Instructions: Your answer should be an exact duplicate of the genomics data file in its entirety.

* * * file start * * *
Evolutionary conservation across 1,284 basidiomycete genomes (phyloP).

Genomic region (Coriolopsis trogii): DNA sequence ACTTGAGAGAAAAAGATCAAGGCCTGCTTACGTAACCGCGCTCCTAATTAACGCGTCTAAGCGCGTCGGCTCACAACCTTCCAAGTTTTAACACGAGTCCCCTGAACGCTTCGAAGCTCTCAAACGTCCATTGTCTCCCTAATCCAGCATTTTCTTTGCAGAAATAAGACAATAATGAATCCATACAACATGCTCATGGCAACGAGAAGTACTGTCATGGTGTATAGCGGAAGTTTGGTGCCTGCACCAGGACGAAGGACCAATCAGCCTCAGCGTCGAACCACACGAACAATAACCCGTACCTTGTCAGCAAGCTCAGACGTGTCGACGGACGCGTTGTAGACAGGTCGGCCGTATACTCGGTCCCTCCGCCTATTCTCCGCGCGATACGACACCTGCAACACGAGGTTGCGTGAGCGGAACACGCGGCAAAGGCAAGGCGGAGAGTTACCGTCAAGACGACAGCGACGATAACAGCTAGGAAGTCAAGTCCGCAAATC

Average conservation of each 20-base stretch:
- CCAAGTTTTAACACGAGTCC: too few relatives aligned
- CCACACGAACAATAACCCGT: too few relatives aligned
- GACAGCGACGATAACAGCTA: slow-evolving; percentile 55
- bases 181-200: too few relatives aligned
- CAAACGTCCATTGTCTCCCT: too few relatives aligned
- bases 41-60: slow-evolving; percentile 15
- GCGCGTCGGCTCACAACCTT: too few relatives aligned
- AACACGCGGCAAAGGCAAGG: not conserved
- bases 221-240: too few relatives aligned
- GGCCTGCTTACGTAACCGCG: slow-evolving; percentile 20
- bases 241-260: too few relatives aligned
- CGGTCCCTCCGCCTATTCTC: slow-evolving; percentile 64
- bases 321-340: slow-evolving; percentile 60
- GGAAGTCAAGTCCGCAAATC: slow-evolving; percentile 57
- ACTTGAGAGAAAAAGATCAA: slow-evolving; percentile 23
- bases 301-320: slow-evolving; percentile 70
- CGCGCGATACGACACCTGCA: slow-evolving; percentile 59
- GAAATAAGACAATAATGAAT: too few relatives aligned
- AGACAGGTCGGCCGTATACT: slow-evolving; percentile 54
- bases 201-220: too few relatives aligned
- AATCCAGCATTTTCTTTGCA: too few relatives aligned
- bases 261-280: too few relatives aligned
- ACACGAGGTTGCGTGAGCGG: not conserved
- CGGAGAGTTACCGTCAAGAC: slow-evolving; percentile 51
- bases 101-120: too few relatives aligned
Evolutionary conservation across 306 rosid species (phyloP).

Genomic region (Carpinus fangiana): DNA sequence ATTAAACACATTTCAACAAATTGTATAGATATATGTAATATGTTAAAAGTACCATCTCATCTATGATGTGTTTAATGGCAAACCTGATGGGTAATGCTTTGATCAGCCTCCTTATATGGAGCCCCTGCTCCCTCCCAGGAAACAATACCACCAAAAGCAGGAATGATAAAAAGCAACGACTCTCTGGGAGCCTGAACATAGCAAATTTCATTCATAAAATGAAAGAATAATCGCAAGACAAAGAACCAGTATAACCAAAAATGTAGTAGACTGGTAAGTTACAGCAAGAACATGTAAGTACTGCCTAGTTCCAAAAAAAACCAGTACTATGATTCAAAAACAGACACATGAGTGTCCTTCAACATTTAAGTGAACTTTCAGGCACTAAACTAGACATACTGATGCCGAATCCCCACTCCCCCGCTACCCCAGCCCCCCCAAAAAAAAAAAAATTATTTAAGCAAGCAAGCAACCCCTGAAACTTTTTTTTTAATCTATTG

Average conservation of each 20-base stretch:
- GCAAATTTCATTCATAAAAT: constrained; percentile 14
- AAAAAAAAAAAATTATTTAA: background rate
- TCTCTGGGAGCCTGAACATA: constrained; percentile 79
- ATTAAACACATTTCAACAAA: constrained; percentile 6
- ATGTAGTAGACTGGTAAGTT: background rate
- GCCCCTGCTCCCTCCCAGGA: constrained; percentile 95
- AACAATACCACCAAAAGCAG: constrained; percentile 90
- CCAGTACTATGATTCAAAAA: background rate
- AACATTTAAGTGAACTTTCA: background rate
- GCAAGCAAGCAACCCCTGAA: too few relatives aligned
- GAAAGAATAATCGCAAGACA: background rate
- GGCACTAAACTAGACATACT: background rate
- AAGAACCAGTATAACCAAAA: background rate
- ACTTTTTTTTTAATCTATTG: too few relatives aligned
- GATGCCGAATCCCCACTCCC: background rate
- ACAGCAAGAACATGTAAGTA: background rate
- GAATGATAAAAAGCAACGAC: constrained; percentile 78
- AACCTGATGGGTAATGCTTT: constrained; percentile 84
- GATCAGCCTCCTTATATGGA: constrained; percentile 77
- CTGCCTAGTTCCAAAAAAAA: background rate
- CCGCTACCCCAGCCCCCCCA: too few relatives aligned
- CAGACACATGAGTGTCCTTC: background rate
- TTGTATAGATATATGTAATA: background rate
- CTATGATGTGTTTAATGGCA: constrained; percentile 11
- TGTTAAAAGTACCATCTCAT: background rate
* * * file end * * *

Evolutionary conservation across 1,284 basidiomycete genomes (phyloP).

Genomic region (Coriolopsis trogii): DNA sequence ACTTGAGAGAAAAAGATCAAGGCCTGCTTACGTAACCGCGCTCCTAATTAACGCGTCTAAGCGCGTCGGCTCACAACCTTCCAAGTTTTAACACGAGTCCCCTGAACGCTTCGAAGCTCTCAAACGTCCATTGTCTCCCTAATCCAGCATTTTCTTTGCAGAAATAAGACAATAATGAATCCATACAACATGCTCATGGCAACGAGAAGTACTGTCATGGTGTATAGCGGAAGTTTGGTGCCTGCACCAGGACGAAGGACCAATCAGCCTCAGCGTCGAACCACACGAACAATAACCCGTACCTTGTCAGCAAGCTCAGACGTGTCGACGGACGCGTTGTAGACAGGTCGGCCGTATACTCGGTCCCTCCGCCTATTCTCCGCGCGATACGACACCTGCAACACGAGGTTGCGTGAGCGGAACACGCGGCAAAGGCAAGGCGGAGAGTTACCGTCAAGACGACAGCGACGATAACAGCTAGGAAGTCAAGTCCGCAAATC

Average conservation of each 20-base stretch:
- CCAAGTTTTAACACGAGTCC: too few relatives aligned
- CCACACGAACAATAACCCGT: too few relatives aligned
- GACAGCGACGATAACAGCTA: slow-evolving; percentile 55
- bases 181-200: too few relatives aligned
- CAAACGTCCATTGTCTCCCT: too few relatives aligned
- bases 41-60: slow-evolving; percentile 15
- GCGCGTCGGCTCACAACCTT: too few relatives aligned
- AACACGCGGCAAAGGCAAGG: not conserved
- bases 221-240: too few relatives aligned
- GGCCTGCTTACGTAACCGCG: slow-evolving; percentile 20
- bases 241-260: too few relatives aligned
- CGGTCCCTCCGCCTATTCTC: slow-evolving; percentile 64
- bases 321-340: slow-evolving; percentile 60
- GGAAGTCAAGTCCGCAAATC: slow-evolving; percentile 57
- ACTTGAGAGAAAAAGATCAA: slow-evolving; percentile 23
- bases 301-320: slow-evolving; percentile 70
- CGCGCGATACGACACCTGCA: slow-evolving; percentile 59
- GAAATAAGACAATAATGAAT: too few relatives aligned
- AGACAGGTCGGCCGTATACT: slow-evolving; percentile 54
- bases 201-220: too few relatives aligned
- AATCCAGCATTTTCTTTGCA: too few relatives aligned
- bases 261-280: too few relatives aligned
- ACACGAGGTTGCGTGAGCGG: not conserved
- CGGAGAGTTACCGTCAAGAC: slow-evolving; percentile 51
- bases 101-120: too few relatives aligned
Evolutionary conservation across 306 rosid species (phyloP).

Genomic region (Carpinus fangiana): DNA sequence ATTAAACACATTTCAACAAATTGTATAGATATATGTAATATGTTAAAAGTACCATCTCATCTATGATGTGTTTAATGGCAAACCTGATGGGTAATGCTTTGATCAGCCTCCTTATATGGAGCCCCTGCTCCCTCCCAGGAAACAATACCACCAAAAGCAGGAATGATAAAAAGCAACGACTCTCTGGGAGCCTGAACATAGCAAATTTCATTCATAAAATGAAAGAATAATCGCAAGACAAAGAACCAGTATAACCAAAAATGTAGTAGACTGGTAAGTTACAGCAAGAACATGTAAGTACTGCCTAGTTCCAAAAAAAACCAGTACTATGATTCAAAAACAGACACATGAGTGTCCTTCAACATTTAAGTGAACTTTCAGGCACTAAACTAGACATACTGATGCCGAATCCCCACTCCCCCGCTACCCCAGCCCCCCCAAAAAAAAAAAAATTATTTAAGCAAGCAAGCAACCCCTGAAACTTTTTTTTTAATCTATTG

Average conservation of each 20-base stretch:
- GCAAATTTCATTCATAAAAT: constrained; percentile 14
- AAAAAAAAAAAATTATTTAA: background rate
- TCTCTGGGAGCCTGAACATA: constrained; percentile 79
- ATTAAACACATTTCAACAAA: constrained; percentile 6
- ATGTAGTAGACTGGTAAGTT: background rate
- GCCCCTGCTCCCTCCCAGGA: constrained; percentile 95
- AACAATACCACCAAAAGCAG: constrained; percentile 90
- CCAGTACTATGATTCAAAAA: background rate
- AACATTTAAGTGAACTTTCA: background rate
- GCAAGCAAGCAACCCCTGAA: too few relatives aligned
- GAAAGAATAATCGCAAGACA: background rate
- GGCACTAAACTAGACATACT: background rate
- AAGAACCAGTATAACCAAAA: background rate
- ACTTTTTTTTTAATCTATTG: too few relatives aligned
- GATGCCGAATCCCCACTCCC: background rate
- ACAGCAAGAACATGTAAGTA: background rate
- GAATGATAAAAAGCAACGAC: constrained; percentile 78
- AACCTGATGGGTAATGCTTT: constrained; percentile 84
- GATCAGCCTCCTTATATGGA: constrained; percentile 77
- CTGCCTAGTTCCAAAAAAAA: background rate
- CCGCTACCCCAGCCCCCCCA: too few relatives aligned
- CAGACACATGAGTGTCCTTC: background rate
- TTGTATAGATATATGTAATA: background rate
- CTATGATGTGTTTAATGGCA: constrained; percentile 11
- TGTTAAAAGTACCATCTCAT: background rate